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When I was growing up in Nova Scotia in the 1990s, there was a TV commercial for Maple Leaf bologna that would interrupt my cartoons. It featured two kids who looked like they had walked off the set of Saved by the Bell – ponytails, lots of neon and gelled hairdos.
They were visiting their elderly grandparents in the Maritimes. They looked bored and then disgusted when informed they would be having fried bologna for dinner. When they were told the dish is beloved by Maritimers, the Zack Morris character sneers into the camera and explains, “but … we’re from Toronah.”
It was likely my first introduction to two important Canadian clichés: 1) that people from Toronto can be insufferable, and 2) for many Canadians, the Maritimes is a sleepy place you have to go to to visit your granny.
Like many Nova Scotians of my generation, I no longer live in the Maritimes. Job opportunities present themselves in the years after university, and you take a position with the idea that eventually your career may lead you back home.
Inevitably, one thing leads to another and before you know it you’re 35, you have a wife, a mortgage and you’re huffing small children on economy flights back home twice a year to see Nanny and Pop Pop.
Camp out at the Halifax airport any afternoon and you’re bound to see the line of anxious grannies ready to pounce on adorable toddlers like sweethearts waiting for GIs to return from war.
On average, the province sees a net loss of 1,300 people between the ages of 20 and 29 each year, according to the Halifax Partnership. That’s roughly the entire population of small Nova Scotia communities such as Parrsboro and Canso. Tiny, postcard-perfect Shelburne on the South Shore now has nearly 1,000 more seniors than it does children under 14, based on the latest census data.
In recent months a number of public figures have argued for relaxing immigration caps as a way to address this death-spiral of an aging, shrinking population that does not have the tax base to pay for essential services. Some have even made an economic-development argument for bringing in Syrian refugees. There is something Monty Python-esque to things being so grim in Nova Scotia that perhaps the world’s most destitute could save us.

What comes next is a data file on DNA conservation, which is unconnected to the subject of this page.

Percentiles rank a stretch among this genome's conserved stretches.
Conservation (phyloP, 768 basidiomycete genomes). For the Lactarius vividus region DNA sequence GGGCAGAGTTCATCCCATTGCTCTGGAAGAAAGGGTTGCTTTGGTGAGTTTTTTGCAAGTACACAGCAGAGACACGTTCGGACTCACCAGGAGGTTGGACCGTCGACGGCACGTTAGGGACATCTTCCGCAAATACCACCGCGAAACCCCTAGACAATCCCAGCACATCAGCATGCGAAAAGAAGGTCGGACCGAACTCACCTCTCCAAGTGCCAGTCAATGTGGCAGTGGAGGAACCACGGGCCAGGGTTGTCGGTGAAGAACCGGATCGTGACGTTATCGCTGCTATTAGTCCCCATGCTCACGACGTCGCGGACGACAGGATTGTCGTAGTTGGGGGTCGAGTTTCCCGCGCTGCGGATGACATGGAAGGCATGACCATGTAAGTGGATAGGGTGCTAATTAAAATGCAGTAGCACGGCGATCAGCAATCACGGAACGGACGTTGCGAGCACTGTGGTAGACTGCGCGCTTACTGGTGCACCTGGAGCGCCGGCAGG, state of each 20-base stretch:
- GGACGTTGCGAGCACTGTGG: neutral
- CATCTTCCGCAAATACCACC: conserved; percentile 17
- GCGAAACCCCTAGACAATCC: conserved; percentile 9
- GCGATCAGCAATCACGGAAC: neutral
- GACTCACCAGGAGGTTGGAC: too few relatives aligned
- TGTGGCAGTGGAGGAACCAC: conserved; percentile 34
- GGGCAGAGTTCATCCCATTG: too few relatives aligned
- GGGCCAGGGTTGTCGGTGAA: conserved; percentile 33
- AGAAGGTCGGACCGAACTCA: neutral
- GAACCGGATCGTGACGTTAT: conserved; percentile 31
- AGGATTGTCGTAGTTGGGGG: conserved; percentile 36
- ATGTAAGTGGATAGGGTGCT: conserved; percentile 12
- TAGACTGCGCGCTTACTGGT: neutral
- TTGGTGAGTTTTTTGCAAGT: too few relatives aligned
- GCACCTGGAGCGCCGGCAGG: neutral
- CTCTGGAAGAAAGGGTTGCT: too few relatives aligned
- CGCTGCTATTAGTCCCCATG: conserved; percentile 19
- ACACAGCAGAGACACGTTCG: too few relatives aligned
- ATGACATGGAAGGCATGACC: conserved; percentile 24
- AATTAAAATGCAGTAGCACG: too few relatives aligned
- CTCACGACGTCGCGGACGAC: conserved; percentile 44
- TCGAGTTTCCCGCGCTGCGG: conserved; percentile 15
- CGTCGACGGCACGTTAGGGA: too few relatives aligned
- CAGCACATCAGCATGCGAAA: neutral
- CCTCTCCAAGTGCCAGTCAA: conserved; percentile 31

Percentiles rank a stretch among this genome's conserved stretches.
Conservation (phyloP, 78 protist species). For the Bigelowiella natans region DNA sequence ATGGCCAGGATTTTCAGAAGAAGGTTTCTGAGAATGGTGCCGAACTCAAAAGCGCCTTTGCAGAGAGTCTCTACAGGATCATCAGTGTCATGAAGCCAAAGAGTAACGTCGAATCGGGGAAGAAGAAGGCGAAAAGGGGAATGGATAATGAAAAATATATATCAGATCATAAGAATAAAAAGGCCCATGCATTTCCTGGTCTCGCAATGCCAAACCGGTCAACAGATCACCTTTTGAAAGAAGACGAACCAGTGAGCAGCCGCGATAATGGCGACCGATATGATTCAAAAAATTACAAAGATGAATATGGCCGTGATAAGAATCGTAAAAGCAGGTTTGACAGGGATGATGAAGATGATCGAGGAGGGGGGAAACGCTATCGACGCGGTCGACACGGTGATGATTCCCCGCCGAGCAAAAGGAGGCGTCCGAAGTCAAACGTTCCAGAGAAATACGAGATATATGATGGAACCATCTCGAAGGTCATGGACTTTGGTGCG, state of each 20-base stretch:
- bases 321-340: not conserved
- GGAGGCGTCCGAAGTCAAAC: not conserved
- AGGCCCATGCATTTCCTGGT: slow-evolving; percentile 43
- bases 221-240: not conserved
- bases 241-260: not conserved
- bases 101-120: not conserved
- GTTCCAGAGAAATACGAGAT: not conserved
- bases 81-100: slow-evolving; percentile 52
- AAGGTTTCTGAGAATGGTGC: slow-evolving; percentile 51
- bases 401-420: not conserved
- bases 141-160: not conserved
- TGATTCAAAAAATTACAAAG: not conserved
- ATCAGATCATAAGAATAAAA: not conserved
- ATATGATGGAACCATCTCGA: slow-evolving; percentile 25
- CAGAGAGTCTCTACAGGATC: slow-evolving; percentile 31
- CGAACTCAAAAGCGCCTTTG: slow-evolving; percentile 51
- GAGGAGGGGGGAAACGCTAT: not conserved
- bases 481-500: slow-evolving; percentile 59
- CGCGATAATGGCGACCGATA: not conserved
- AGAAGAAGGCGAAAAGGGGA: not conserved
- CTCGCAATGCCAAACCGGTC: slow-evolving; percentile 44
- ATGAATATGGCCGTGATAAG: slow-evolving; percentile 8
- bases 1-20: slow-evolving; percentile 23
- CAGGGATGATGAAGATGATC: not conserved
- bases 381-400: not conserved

Of course, I do not understand what would compel a Syrian refugee to stay in Nova Scotia longer than those twentysomethings who leave every year. Unlike the Syrians, those local kids have families and friends in the Maritimes, and grew up eating that gross fried bologna. Presumably, all else being equal, they would be just as happy to stay home and become a middle-aged grunt, paying taxes and dragging kids to hockey practice in Kentville as in Oakville, Ont.
The economic challenges this outmigration presents and the evasive public-policy solutions are outside my grasp, but I have a clearer window into the impacts on people.
While I don’t want to indulge in a feelings autopsy for a Maritime kid who “went down the road,” some recent experiences have given me pause on the human impacts of this generational resettlement.
A close friend back in Halifax and his family suffered an unspeakable tragedy in late 2015, the loss of a child. Of course, heartbreak of that nature is immediately devastating, and grieving and recovery is a long, torturous process.
Like many in my generation of Nova Scotians, my friend’s support network of siblings and close friends are part of that Maritime diaspora and scattered across the country; Calgary, Toronto, Ottawa. Some were able to fly home for the funeral, some checked in on him over Christmas, but beyond that it’s text messages, e-mails and hoping he picks up the phone if things get rough.
It’s hard not to ask yourself if his recovery wouldn’t be easier had he grown up in Vancouver and his support network was close enough by to go to wing night once a week to take his mind off his troubles.
Less traumatic, but just as gnawing, is the guilt you feel about those poor Maritime grannies. One of the pure joys at their stage of life is the grandchildren – their vitality and love is like a B12 shot for my own folks. I know they count the weeks until they’ll next see the kids, and I notice the not-so-subtle melancholy that descends toward the end of a week-long visit, knowing it may be six months or more before they get their hands on them again.
My sister and I will also face more practical challenges with our aging parents in the decade ahead.
For the time being, I stay true to my roots by rotating in the Stan Rogers rendition of Farewell to Nova Scotia to my son’s bedtime routine. He calls it “Noba Scotia.”
Connor Robinson lives in Ottawa.